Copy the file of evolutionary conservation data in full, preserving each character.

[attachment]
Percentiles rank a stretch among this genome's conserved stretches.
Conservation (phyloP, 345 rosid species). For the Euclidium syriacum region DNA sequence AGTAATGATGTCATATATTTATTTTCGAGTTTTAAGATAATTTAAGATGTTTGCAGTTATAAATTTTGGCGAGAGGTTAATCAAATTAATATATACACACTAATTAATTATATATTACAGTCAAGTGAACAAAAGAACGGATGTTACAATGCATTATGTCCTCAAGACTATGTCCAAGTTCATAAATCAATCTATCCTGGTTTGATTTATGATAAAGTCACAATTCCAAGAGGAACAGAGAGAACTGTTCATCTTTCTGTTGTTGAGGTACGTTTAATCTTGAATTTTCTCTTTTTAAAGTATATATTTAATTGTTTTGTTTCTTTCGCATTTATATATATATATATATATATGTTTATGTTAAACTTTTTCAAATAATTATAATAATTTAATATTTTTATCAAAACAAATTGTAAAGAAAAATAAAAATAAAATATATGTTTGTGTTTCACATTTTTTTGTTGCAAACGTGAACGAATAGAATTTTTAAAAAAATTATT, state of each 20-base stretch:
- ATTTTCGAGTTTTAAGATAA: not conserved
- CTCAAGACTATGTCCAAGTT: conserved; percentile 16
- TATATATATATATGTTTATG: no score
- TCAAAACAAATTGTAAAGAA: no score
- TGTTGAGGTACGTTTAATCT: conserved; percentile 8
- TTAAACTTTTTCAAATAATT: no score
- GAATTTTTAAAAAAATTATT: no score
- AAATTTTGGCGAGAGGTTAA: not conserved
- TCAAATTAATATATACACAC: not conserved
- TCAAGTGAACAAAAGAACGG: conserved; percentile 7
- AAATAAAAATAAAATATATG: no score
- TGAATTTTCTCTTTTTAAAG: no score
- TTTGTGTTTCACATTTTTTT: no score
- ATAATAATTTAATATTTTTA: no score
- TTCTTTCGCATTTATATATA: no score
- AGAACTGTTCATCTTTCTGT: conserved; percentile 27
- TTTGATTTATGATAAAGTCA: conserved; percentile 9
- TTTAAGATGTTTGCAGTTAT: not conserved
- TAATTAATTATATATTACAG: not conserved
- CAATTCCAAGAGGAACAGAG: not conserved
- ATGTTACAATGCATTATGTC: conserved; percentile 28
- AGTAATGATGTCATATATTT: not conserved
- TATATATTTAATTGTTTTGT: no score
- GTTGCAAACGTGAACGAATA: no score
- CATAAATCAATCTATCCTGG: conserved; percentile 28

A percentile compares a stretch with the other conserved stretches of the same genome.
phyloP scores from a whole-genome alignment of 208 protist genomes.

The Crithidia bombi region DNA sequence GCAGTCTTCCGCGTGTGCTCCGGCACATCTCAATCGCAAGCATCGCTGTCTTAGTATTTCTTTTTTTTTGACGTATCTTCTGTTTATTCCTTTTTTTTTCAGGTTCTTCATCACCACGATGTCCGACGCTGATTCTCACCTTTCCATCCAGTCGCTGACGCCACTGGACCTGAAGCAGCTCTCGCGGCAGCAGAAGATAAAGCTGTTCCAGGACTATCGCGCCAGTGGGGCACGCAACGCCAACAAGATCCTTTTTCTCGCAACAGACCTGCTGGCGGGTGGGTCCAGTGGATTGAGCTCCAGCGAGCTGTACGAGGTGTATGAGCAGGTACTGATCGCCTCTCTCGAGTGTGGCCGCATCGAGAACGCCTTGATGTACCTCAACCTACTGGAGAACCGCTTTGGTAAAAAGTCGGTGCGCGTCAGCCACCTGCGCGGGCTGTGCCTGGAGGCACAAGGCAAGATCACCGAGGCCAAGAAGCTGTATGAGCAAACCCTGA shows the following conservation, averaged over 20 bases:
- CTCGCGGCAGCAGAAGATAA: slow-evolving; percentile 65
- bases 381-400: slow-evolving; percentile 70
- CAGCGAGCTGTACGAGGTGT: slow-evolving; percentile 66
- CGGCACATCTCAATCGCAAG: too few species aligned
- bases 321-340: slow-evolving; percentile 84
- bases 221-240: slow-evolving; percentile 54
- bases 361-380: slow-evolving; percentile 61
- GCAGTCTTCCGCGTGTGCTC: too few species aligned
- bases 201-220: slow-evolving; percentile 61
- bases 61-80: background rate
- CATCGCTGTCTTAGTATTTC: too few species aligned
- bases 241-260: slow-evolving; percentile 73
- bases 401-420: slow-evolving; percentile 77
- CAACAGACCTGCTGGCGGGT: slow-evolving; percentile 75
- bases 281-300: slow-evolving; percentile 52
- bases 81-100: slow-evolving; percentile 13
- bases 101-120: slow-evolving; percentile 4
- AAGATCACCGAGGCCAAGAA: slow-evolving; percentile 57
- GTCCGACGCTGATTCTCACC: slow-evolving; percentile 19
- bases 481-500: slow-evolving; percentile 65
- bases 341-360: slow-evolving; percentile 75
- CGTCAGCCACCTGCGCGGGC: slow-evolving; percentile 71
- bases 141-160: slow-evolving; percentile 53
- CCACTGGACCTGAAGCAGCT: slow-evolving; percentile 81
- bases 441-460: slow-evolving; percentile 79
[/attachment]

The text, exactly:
Percentiles rank a stretch among this genome's conserved stretches.
Conservation (phyloP, 345 rosid species). For the Euclidium syriacum region DNA sequence AGTAATGATGTCATATATTTATTTTCGAGTTTTAAGATAATTTAAGATGTTTGCAGTTATAAATTTTGGCGAGAGGTTAATCAAATTAATATATACACACTAATTAATTATATATTACAGTCAAGTGAACAAAAGAACGGATGTTACAATGCATTATGTCCTCAAGACTATGTCCAAGTTCATAAATCAATCTATCCTGGTTTGATTTATGATAAAGTCACAATTCCAAGAGGAACAGAGAGAACTGTTCATCTTTCTGTTGTTGAGGTACGTTTAATCTTGAATTTTCTCTTTTTAAAGTATATATTTAATTGTTTTGTTTCTTTCGCATTTATATATATATATATATATATGTTTATGTTAAACTTTTTCAAATAATTATAATAATTTAATATTTTTATCAAAACAAATTGTAAAGAAAAATAAAAATAAAATATATGTTTGTGTTTCACATTTTTTTGTTGCAAACGTGAACGAATAGAATTTTTAAAAAAATTATT, state of each 20-base stretch:
- ATTTTCGAGTTTTAAGATAA: not conserved
- CTCAAGACTATGTCCAAGTT: conserved; percentile 16
- TATATATATATATGTTTATG: no score
- TCAAAACAAATTGTAAAGAA: no score
- TGTTGAGGTACGTTTAATCT: conserved; percentile 8
- TTAAACTTTTTCAAATAATT: no score
- GAATTTTTAAAAAAATTATT: no score
- AAATTTTGGCGAGAGGTTAA: not conserved
- TCAAATTAATATATACACAC: not conserved
- TCAAGTGAACAAAAGAACGG: conserved; percentile 7
- AAATAAAAATAAAATATATG: no score
- TGAATTTTCTCTTTTTAAAG: no score
- TTTGTGTTTCACATTTTTTT: no score
- ATAATAATTTAATATTTTTA: no score
- TTCTTTCGCATTTATATATA: no score
- AGAACTGTTCATCTTTCTGT: conserved; percentile 27
- TTTGATTTATGATAAAGTCA: conserved; percentile 9
- TTTAAGATGTTTGCAGTTAT: not conserved
- TAATTAATTATATATTACAG: not conserved
- CAATTCCAAGAGGAACAGAG: not conserved
- ATGTTACAATGCATTATGTC: conserved; percentile 28
- AGTAATGATGTCATATATTT: not conserved
- TATATATTTAATTGTTTTGT: no score
- GTTGCAAACGTGAACGAATA: no score
- CATAAATCAATCTATCCTGG: conserved; percentile 28

A percentile compares a stretch with the other conserved stretches of the same genome.
phyloP scores from a whole-genome alignment of 208 protist genomes.

The Crithidia bombi region DNA sequence GCAGTCTTCCGCGTGTGCTCCGGCACATCTCAATCGCAAGCATCGCTGTCTTAGTATTTCTTTTTTTTTGACGTATCTTCTGTTTATTCCTTTTTTTTTCAGGTTCTTCATCACCACGATGTCCGACGCTGATTCTCACCTTTCCATCCAGTCGCTGACGCCACTGGACCTGAAGCAGCTCTCGCGGCAGCAGAAGATAAAGCTGTTCCAGGACTATCGCGCCAGTGGGGCACGCAACGCCAACAAGATCCTTTTTCTCGCAACAGACCTGCTGGCGGGTGGGTCCAGTGGATTGAGCTCCAGCGAGCTGTACGAGGTGTATGAGCAGGTACTGATCGCCTCTCTCGAGTGTGGCCGCATCGAGAACGCCTTGATGTACCTCAACCTACTGGAGAACCGCTTTGGTAAAAAGTCGGTGCGCGTCAGCCACCTGCGCGGGCTGTGCCTGGAGGCACAAGGCAAGATCACCGAGGCCAAGAAGCTGTATGAGCAAACCCTGA shows the following conservation, averaged over 20 bases:
- CTCGCGGCAGCAGAAGATAA: slow-evolving; percentile 65
- bases 381-400: slow-evolving; percentile 70
- CAGCGAGCTGTACGAGGTGT: slow-evolving; percentile 66
- CGGCACATCTCAATCGCAAG: too few species aligned
- bases 321-340: slow-evolving; percentile 84
- bases 221-240: slow-evolving; percentile 54
- bases 361-380: slow-evolving; percentile 61
- GCAGTCTTCCGCGTGTGCTC: too few species aligned
- bases 201-220: slow-evolving; percentile 61
- bases 61-80: background rate
- CATCGCTGTCTTAGTATTTC: too few species aligned
- bases 241-260: slow-evolving; percentile 73
- bases 401-420: slow-evolving; percentile 77
- CAACAGACCTGCTGGCGGGT: slow-evolving; percentile 75
- bases 281-300: slow-evolving; percentile 52
- bases 81-100: slow-evolving; percentile 13
- bases 101-120: slow-evolving; percentile 4
- AAGATCACCGAGGCCAAGAA: slow-evolving; percentile 57
- GTCCGACGCTGATTCTCACC: slow-evolving; percentile 19
- bases 481-500: slow-evolving; percentile 65
- bases 341-360: slow-evolving; percentile 75
- CGTCAGCCACCTGCGCGGGC: slow-evolving; percentile 71
- bases 141-160: slow-evolving; percentile 53
- CCACTGGACCTGAAGCAGCT: slow-evolving; percentile 81
- bases 441-460: slow-evolving; percentile 79